When [new technologies] first come out, companies try to use them in distinctive ways and usually try to supply them themselves. And often they get huge competitive advantages. But pretty quickly it becomes apparent that these are going to become part of the general infrastructure for commerce and society. And at that point they move out into a model where they are supplied by specialist companies, in some cases utilities, in some cases other companies. I became fascinated by how that plays out. And I also saw it could possibly give me a bit of distinction as a writer about modern day technology. I think there is this general assumption that everything we see today is new—that we’ve never seen anything like this before. And from a technological point of view that’s true. But I found that you could explain a lot of this by looking backward. And not many people were doing that.

X: There’s a point in your book where you talk about this question of technological determinism, and I think you actually quote Lewis Mumford, who was a very kind of bleak determinist in a way—although in general the tone of his books if you take them as a whole was sort of hopeful, that we might throw off the shackles of technology, that we might realize we are ceding our free will. You make the point that insofar as he was arguing that we can actually choose which technologies to pursue, he was not quite right, because there is really this economic imperative that determines a lot of the which particular technologies are going to be chosen. So that the water wheel was pretty much completely doomed; it wasn’t a choice in that sense. That argument, though, gets a little harder to apply when you move forward to the present day. I can see how the spread of computing hardware would have been subject to the same kinds of economic imperatives. But I wanted to ask you about the economics of information, and whether information and cultural exchange and everything that’s going on in the blogosphere and on the Internet is subject to the same kinds of economic laws. Do you think we’re at the mercy of technological progress in the same way, now that so much of what’s happening is going on above the level of the actual equipment?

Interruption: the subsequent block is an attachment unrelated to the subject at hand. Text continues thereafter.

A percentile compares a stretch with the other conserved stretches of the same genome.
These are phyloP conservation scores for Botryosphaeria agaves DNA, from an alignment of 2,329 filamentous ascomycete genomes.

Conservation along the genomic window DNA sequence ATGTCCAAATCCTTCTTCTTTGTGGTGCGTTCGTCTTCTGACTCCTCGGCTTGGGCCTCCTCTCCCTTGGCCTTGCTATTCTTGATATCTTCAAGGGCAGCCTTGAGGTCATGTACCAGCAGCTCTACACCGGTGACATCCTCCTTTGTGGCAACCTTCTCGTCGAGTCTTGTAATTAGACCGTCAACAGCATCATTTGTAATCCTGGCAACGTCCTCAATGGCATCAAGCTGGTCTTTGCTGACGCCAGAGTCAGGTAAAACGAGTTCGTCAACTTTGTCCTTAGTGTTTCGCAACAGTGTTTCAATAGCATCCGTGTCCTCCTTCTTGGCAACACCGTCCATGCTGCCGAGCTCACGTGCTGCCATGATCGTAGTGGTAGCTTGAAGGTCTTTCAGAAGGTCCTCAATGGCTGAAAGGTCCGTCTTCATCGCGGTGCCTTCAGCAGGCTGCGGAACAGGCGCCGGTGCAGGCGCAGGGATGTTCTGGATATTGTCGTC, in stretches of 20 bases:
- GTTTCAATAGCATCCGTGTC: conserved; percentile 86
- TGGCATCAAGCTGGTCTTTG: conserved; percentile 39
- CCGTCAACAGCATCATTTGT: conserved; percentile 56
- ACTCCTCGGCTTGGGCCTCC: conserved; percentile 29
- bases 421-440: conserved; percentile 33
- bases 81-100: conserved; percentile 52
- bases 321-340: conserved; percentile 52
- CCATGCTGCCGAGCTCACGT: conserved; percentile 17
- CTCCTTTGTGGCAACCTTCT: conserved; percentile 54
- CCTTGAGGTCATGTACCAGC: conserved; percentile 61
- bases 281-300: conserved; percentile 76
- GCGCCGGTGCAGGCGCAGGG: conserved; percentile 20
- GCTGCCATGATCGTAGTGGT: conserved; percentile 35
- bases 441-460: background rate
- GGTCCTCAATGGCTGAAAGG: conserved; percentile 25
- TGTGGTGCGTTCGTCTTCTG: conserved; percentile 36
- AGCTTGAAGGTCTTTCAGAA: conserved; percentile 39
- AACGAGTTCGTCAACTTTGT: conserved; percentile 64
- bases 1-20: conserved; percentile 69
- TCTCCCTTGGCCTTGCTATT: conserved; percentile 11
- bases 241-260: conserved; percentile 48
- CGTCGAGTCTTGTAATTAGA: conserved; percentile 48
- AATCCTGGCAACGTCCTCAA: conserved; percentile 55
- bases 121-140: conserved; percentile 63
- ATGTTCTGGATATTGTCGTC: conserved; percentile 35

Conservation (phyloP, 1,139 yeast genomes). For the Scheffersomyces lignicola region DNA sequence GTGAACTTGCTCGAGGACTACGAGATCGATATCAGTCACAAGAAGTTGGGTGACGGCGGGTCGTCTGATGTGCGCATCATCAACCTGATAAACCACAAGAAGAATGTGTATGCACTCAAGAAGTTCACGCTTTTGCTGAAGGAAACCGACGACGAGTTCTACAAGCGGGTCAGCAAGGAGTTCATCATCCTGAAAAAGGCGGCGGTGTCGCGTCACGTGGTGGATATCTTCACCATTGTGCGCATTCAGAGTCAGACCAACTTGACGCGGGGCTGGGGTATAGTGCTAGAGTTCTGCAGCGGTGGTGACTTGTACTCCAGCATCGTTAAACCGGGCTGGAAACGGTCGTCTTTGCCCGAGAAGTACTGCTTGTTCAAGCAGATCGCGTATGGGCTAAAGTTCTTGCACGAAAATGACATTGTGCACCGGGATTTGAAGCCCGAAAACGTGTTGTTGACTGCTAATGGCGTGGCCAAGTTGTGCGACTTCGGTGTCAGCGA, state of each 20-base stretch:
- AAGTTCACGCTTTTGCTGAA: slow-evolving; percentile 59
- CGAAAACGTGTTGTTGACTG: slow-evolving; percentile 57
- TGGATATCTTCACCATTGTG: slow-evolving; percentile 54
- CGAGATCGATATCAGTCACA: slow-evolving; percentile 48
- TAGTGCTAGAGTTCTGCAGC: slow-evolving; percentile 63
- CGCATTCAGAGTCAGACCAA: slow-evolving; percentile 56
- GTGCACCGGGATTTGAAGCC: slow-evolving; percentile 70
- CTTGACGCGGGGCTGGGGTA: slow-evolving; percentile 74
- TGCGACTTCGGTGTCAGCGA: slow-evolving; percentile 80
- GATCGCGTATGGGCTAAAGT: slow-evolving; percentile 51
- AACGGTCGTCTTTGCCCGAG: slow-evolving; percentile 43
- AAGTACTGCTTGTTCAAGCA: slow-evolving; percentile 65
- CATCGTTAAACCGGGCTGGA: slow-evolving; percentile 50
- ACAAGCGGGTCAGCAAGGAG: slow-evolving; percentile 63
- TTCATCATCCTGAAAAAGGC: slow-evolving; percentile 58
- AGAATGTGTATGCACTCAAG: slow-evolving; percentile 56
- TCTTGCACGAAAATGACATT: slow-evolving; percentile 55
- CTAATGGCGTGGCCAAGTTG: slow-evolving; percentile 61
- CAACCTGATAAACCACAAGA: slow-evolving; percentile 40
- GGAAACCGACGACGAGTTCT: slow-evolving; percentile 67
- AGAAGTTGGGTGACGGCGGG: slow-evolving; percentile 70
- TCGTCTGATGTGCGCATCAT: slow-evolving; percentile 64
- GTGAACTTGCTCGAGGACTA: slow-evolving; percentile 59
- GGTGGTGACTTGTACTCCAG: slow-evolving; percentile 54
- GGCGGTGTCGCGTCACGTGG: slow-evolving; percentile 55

NC: I do, actually. In some ways, I found that I’m even more in the deterministic camp than Mumford. You’re right, he saw these technological forces shaping what we do, but he kept his belief that really we’re free to make any choices we want. I’m less convinced of that. If it were just the technology, I’d say sure. But we live in a market economy and technology shapes the economics of those markets and those markets shape what we do. The way I’d put it, broadly, is that every individual has free choice and can choose to do what he or she wants and can choose to adopt technology or not adopt technology. But at a societal level I think those individual choices don’t really have much effect on the broader evolution of technology, culture, and economics.

It depends on what level you look at. Does the Internet and new technology give every individual in some ways a broader freedom to express themselves, and give them perhaps more choices in the way they structure their work life? I think it does. But when you look above that at how culture in general is being shaped, how we communicate with each other, the economics of employment—I think at that level it is quite deterministic, and it is determined by the forces of technology and economics. It can be influenced, certainly, by governments and regulations and by the heritage of different countries. Different countries and regions do different things. But ultimately we’re pushed in a certain direction. People could have opposed the electrified assembly line in 1915 and chosen not to work on it. But the assembly line was still going to take over manufacturing and change the way people thought of themselves as consumers, and it was still going to push a raft of new products including automobiles into people’s lives. So at that level we didn’t really have much choice at all. It was going to happen. And I think similar things will happen with computing.

X: Exactly how that will play out on the Internet—what we talk about, what kinds of content are available, who’s creating that content, who’s consuming it and how much of it, how the content is sold and who makes money—those questions all seem somewhat up for grabs. But … Next Page »

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Wade Roush is the producer and host of the podcast Soonish and a contributing editor at Xconomy. Follow @soonishpodcast